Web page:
MIDTOWN — In a speech that took direct aim at the "Tale of Two Cities" narrative that launched Mayor Bill de Blasio into office, Comptroller Scott Stringer criticized City Hall for not being "engaged" on issues that would improve equality such as minority contracting, affordable housing and dealing with the homelessness crisis.
"We cannot settle for a city where aspiration is limited by what you look like, how old you are, or where you come from," Stringer told city business leaders gathered at a breakfast for the Association for a Better New York. "We must aspire to be a city where everyone has an opportunity to succeed."
Stringer, often mentioned as a possible mayoral contender in next year's elections, did not give a direct answer when asked if he's running.
"No one should be thinking about '17. Everyone should be hands on deck trying to elect Hillary Clinton president and a Democratic state Senate," said Stringer.
But in laying out an economic vision for the city that criticizes de Blasio's efforts at tacking inequality as incomplete, Stringer seemed like a candidate testing the waters.
"No one politician owns that theme because its fundamental to the future of the city," Stringer said about inequality. "I think my record shows I've actually been able to make a difference on these issues."
Stringer said the city is in a period of economic growth that has created 550,000 private sector jobs and 57 percent more tech jobs since 2007.
But many of the new jobs are low wage and young people, low-income New Yorkers, women and minorities, have not shared in the city's growth.
Affordable housing is growing more scarce and minorities and women are not getting a fair share of city contracts. Homelessness, in spite of $1.9 billion in spending, is reaching record highs.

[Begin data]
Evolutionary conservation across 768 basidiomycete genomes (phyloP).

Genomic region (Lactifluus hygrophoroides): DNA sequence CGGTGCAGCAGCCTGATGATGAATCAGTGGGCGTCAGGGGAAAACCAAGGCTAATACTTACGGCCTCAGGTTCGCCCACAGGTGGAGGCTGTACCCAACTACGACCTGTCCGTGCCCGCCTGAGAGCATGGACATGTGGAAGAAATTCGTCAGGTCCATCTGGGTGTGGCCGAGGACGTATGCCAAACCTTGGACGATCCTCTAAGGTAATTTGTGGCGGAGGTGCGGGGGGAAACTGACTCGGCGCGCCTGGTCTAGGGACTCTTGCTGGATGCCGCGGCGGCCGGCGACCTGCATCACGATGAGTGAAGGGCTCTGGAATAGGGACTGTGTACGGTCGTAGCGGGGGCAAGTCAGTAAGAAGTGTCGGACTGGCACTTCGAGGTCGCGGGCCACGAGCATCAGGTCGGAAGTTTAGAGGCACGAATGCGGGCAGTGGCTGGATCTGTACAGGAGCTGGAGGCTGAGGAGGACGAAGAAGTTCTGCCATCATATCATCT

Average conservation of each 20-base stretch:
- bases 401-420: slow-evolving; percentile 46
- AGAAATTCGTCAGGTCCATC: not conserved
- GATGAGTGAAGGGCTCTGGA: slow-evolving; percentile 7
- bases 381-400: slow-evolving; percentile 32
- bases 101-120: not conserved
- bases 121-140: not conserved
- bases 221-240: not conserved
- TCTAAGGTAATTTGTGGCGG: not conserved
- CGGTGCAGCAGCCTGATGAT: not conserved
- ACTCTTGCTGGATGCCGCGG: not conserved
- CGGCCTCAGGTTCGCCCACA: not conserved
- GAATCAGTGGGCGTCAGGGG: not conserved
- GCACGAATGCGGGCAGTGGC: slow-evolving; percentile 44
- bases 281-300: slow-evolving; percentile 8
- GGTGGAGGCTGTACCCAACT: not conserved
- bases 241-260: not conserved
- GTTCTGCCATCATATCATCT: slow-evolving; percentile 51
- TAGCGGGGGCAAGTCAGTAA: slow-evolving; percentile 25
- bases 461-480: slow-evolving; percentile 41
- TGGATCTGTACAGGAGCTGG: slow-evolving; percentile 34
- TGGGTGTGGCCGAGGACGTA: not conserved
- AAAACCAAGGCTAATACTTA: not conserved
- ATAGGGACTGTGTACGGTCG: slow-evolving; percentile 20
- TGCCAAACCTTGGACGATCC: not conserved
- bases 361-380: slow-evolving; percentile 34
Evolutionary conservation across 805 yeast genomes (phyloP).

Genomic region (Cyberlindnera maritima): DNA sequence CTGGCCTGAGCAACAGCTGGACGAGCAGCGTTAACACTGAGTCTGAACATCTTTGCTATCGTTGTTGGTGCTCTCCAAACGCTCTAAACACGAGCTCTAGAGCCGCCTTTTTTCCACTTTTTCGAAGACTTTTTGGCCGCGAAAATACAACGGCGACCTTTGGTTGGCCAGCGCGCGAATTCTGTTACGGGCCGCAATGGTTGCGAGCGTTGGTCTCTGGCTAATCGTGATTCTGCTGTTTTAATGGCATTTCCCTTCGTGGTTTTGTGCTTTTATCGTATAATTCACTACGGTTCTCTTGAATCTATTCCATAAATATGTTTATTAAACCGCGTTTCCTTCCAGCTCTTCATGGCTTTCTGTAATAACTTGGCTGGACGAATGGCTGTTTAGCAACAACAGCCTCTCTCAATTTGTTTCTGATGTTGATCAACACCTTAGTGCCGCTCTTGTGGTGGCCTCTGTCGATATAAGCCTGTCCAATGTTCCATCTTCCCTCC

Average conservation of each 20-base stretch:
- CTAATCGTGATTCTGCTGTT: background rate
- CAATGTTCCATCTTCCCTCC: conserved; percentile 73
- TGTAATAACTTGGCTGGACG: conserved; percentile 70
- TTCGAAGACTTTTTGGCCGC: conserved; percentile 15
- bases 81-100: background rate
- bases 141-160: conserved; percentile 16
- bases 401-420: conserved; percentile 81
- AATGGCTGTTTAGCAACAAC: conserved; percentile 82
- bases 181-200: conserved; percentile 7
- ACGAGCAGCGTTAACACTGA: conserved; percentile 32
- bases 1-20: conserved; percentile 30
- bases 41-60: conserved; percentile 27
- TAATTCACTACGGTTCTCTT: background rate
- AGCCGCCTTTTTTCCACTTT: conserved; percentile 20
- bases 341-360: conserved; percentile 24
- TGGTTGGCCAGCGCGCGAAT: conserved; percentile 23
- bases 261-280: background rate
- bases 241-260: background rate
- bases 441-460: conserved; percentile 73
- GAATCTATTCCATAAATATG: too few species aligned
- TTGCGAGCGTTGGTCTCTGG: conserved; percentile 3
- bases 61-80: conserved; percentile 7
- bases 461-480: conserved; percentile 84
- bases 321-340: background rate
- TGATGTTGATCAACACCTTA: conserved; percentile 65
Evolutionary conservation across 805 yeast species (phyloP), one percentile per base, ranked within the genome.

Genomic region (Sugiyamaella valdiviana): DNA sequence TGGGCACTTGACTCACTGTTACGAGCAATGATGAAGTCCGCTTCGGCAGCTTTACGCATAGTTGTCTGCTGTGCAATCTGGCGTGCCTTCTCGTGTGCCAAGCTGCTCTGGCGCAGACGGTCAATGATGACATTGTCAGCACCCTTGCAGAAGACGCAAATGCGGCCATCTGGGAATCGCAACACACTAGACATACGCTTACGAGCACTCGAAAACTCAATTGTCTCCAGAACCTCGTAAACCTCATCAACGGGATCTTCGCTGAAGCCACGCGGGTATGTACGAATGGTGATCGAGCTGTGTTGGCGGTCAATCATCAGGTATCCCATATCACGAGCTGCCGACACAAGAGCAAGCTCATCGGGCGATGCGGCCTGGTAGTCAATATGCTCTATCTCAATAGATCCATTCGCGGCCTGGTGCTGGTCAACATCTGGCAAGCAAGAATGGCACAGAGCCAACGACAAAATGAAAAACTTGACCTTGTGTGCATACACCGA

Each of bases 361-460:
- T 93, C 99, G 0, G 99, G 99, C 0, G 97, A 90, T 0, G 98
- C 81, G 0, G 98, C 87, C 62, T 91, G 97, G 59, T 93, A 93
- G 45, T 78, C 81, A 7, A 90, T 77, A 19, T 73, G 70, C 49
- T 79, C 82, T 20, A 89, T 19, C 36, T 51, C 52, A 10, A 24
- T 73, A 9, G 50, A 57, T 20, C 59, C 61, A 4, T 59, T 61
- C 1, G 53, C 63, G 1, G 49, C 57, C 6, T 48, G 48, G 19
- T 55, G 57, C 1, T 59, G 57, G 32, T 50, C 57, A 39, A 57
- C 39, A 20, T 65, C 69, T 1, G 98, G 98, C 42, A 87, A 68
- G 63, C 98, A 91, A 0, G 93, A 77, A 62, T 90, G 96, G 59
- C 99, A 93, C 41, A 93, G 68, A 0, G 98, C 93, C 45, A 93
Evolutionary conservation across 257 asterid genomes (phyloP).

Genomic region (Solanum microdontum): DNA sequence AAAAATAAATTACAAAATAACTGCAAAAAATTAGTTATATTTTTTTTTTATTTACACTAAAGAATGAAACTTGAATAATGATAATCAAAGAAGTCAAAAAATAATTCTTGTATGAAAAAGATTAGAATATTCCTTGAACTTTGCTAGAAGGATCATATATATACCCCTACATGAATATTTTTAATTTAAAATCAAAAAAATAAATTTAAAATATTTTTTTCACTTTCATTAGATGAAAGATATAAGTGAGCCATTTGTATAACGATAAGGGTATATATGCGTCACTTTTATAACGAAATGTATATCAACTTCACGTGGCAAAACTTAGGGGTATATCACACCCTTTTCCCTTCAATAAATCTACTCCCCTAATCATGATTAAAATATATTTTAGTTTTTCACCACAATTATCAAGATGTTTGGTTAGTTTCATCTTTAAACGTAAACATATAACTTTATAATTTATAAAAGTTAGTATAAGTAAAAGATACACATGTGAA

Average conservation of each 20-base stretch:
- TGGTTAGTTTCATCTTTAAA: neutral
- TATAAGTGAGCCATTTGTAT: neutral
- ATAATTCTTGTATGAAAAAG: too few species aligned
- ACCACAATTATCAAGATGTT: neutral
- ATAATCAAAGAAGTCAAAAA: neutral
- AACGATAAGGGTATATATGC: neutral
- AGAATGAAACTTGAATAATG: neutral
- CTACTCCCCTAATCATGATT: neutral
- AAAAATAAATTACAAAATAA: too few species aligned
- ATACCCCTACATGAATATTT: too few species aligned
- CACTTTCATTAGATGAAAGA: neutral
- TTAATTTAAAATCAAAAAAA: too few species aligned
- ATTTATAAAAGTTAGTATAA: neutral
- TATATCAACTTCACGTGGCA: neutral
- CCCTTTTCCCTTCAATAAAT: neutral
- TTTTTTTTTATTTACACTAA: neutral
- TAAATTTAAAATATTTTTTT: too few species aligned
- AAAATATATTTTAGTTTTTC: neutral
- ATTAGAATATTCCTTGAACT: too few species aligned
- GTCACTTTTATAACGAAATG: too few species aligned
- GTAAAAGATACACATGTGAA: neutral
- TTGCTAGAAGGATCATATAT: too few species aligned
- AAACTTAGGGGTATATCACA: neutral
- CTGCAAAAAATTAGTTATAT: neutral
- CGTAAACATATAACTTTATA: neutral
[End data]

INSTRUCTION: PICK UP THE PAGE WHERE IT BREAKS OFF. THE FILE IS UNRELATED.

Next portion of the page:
"The city has not created enough tools to combat the issue and deal with the urgency," Stringer said of the homelessness crisis.
To address the problems, Stringer proposed the creation of a city land bank where nonprofits would partner with local government to try and develop the 1,100 vacant plots of land across the five boroughs to create more affordable housing.
"The city is not moving fast enough to deal with a crisis like this," Stringer said of homelessness and affordable housing.
"You cannot just show up in a community and expect people to go along with a one-size-fits-all plan," Stringer said.
The mayor should work more closely with neighborhood residents to make sure the rezoning plan meets their needs. More transparency is needed on the city's spending on homelessness.
The city must also get banks and insurance companies to issue loans and bonds to minority firms to help improve the 5.3 percent of $14 billion in spending that MWBE firms were awarded, an amount Stringer called "dismal."
In order to help people out of poverty, Stringer also proposed tripling the Earned Income Tax Credit.
The comptroller even criticized de Blasio's $81 million public-private partnership to bring computer science to every public school student by 2025. De Blasio is holding a press conference in The Bronx Thursday to announce that $20 million private donations had been raised for his computer science initiative.
"It’s a terrific idea, but the program is not planned to reach all city students until the year 2025, 10 years after it launched. Ten years ago this little gadget here — this iPhone — did not exist. And 10 years from now, who knows where we’ll be," Stringer said.
Asked about Stringer's remarks at his computer science press conference, de Blasio issued a sharp rebuke.
"I think people who don't run things often have a simplistic analysis of the reality," the mayor said, explaining that it would take "tremendous effort" to roll out the program to all 1.1 million New York City schoolchildren.
Despite his refusal to discuss whether he will run for mayor, the Rev. Johnnie Green, president of Mobilizing Preachers and Community, a statewide clergy group that wants to unseat de Blasio, said Stringer sounded like a candidate.
"As far as I'm concerned, he's running," said Green, pastor of Mount Neboh Baptist Church in Harlem.
"Somewhere between his campaign, inauguration and today, Mayor de Blasio lost his way. After Stringer's speech today, I would hope he'd run because he would be a formidable foe," Green added.